Olympic Legend Gail Devers' Signature Nails Were Stylish — And A Sign She Had Control Of Her Graves' Disease

In 1988, Gail Devers was a senior at UCLA and had just broken the American record for the hurdles. Her finishing time on the track was impressive and she was one of the expected favorites to take home gold at the Olympics in Seoul, Korea. Then she started feeling off — from head to toe.

“My hair started falling out and that was one of the signs that I was like, ‘hmm, that’s weird,’” Devers tells ESSENCE.

Her naturally long fingernails started to get brittle and break. She began to lose weight. She didn’t think much of the changes until she started getting hurt during training.

“As I was training trying to do things, I was getting injured,” she says. “It was like ‘something is going on.’”

That feeling couldn’t be denied after a while. Going up against the late Florence Griffith-Joyner, whom she trained with, Devers was struggling to keep up and she didn’t know why.

“Every race I was running was taking a lot from me. So I had to pull out of the 100 [meters], concentrate on the hurdles because at that time the hurdles were a little bit easier for me,” she says. “I tell people, I made it on the team by the grace of God. I get to Seoul, Korea, my first Olympic Games, and the bottom fell out.”

She ran slower than ever, going home empty handed. Upon her return, she embarked on a mission to figure out why her body was letting her down. Devers continued to get injured and dropped down to 79 pounds. Sores were appearing on her face and not healing well. Her eyes were bulging. She was both fatigued and had insomnia. There were migraine headaches as well as heart palpitations. Still, none of her doctors had answers.

“I could not stand the person I was looking at in the mirror. That reflection was not me,” she says. “I just kept praying and saying, ‘I just want to catch up to the old Gail. That’s all I want to do. Somebody’s got to get me an answer so I can catch up to her.’”

After two years, she finally received a diagnosis: Graves’ disease. When she had an answer, she had some hope that she could manage her symptoms and also return to the track.

Eighteen months later at the 1992 Olympics in Barcelona, she did. Devers was still having some symptoms, including bulging eyes, some eye pain, redness and cloudy vision, but she was no longer dealing with injuries. Despite cloudy vision, she went on to win gold in the 100 meters both in 1992 and at the 1996 games in Atlanta.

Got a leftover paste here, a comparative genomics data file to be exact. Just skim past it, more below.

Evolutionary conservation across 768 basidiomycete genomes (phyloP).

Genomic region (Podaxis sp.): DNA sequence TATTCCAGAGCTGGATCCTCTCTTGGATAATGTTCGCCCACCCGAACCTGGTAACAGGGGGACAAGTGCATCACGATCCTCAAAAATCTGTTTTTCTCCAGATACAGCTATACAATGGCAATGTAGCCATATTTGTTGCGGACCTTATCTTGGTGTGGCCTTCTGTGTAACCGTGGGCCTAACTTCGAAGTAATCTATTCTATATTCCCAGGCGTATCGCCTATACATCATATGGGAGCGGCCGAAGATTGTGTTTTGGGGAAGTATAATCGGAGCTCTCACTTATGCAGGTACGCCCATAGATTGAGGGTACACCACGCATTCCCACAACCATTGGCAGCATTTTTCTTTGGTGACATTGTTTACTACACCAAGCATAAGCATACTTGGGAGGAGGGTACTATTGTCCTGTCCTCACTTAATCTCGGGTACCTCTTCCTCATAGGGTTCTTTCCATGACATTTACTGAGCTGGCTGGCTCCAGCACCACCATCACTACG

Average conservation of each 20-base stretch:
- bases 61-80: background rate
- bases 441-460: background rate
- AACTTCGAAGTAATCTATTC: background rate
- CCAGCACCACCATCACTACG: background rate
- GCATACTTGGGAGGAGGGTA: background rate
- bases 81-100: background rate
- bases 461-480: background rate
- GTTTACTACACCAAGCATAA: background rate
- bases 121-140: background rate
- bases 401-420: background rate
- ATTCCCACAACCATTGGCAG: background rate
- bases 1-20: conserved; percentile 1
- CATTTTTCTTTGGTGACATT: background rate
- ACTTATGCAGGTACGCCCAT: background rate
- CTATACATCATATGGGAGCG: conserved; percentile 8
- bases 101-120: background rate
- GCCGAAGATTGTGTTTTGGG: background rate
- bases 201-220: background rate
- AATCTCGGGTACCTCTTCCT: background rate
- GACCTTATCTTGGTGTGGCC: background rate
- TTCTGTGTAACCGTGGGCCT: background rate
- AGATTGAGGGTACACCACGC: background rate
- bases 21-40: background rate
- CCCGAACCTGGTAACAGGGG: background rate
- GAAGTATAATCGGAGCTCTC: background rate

“Hurdling is a rhythm race so I’m not looking at the hurdle, I’m going over it,” she says when explaining how she did it. “I know the steps, how many steps in between and I’m just running.”

But the eye issues didn’t cease. More than 30 years later, she recently found out that she has thyroid eye disease. While it’s related to her Graves diagnosis, it’s a separate, serious issue that has caused her dryness, eye pain, and even sensitivity to light. She wasn’t able to do something about it years ago because she wasn’t told that she would need to see a thyroid eye disease specialist. Now that she knows, she’s teamed up with Horizon Therapeutics for Graves’ Disease Awareness Month to warn others. That includes those with the autoimmune disease, like well-known stars Wendy Williams and Missy Elliott, as well as those who may not know they have it.

“I know now and I’ve got to pass on this information. The way I say it is, I ran relays. What you do in relays is you pass the baton. So we’re passing the baton but in this baton is knowledge to help someone get their life back,” she says. “I actually just put out a time to get in touch with Wendy to tell her. I need her to pay attention because these symptoms, I don’t want her to think it’s nothing else.”

She encourages those with Graves to get treatment, pay attention to their eyes, and if they start to have any issues with their vision or eye discomfort, seek out a thyroid eye disease specialist. You can find more information at focusonted.com.

Aside from getting the word out about Graves’ disease and the thyroid eye disease that can come from it these days, the retired track star has been paying attention to all the talented runners heading to Tokyo this month. She is the last American woman to win gold in the 100 meters at the Olympics and was looking forward to seeing Sha’Carri Richardson compete for it. Richardson’s style, the love of fun hair and long nails on the track, is something runners like Flo-Jo and Devers were the originators of. However, Devers’ nails were not just for fashion.

“My nails were so long at the time because it took three years for me to get back on the track, so I let my nails grow three years at a time. I saw my nails, the longer it took to paint them, the longer it took them to dry, was a sign to me from my Graves’ disease that I was ok,” she says. “People were like, ‘Oh my gosh those are like talons! Why are they so long?’ They’re not for you. It’s not about you, it’s about me. I know I’m ok after all I’ve gone through.”

She adds, “It’s a mental thing for me so I can get out there and do what I need to do and put my all into it and not wonder, am I ok? My nails are growing. I know I’m ok.”

They were stylish, but also a marker of good health then and now. And considering the 54-year-old Hall of Famer showed off some freshly painted “talons” during our conversation, we’re happy to report that she’s still doing just fine.

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